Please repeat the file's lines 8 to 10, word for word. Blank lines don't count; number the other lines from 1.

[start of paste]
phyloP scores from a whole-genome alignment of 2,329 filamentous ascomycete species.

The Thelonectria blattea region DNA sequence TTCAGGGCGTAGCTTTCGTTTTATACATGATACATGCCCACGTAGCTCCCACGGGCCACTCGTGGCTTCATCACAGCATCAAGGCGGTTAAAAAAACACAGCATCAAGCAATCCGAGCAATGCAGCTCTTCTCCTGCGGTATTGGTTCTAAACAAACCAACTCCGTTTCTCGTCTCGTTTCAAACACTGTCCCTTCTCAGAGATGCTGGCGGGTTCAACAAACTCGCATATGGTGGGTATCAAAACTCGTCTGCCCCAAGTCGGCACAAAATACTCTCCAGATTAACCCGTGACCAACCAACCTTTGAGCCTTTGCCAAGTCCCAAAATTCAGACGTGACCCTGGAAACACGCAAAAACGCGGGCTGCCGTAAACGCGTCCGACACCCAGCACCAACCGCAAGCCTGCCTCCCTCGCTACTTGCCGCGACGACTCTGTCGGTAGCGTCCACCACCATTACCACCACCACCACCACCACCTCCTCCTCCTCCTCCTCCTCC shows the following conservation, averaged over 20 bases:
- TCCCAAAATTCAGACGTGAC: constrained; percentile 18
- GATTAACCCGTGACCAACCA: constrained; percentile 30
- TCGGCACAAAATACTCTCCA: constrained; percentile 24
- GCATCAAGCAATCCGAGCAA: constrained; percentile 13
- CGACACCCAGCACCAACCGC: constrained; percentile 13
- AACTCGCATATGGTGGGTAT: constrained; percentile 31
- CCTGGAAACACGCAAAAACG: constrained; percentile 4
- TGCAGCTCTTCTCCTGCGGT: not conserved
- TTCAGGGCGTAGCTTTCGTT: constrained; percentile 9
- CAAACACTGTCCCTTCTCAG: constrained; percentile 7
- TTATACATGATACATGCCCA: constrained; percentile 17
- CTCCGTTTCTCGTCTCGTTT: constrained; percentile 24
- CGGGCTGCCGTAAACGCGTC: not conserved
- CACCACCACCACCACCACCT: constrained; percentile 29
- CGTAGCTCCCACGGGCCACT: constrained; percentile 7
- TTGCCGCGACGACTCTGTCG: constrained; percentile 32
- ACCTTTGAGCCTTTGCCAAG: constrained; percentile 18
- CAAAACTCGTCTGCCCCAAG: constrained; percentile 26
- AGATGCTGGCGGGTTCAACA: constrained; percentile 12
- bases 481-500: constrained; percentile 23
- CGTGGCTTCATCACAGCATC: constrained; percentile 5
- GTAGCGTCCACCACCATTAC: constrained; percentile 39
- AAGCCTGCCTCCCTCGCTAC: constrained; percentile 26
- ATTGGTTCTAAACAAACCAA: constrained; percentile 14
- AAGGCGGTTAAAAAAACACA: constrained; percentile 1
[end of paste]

- AACTCGCATATGGTGGGTAT: constrained; percentile 31
- CCTGGAAACACGCAAAAACG: constrained; percentile 4
- TGCAGCTCTTCTCCTGCGGT: not conserved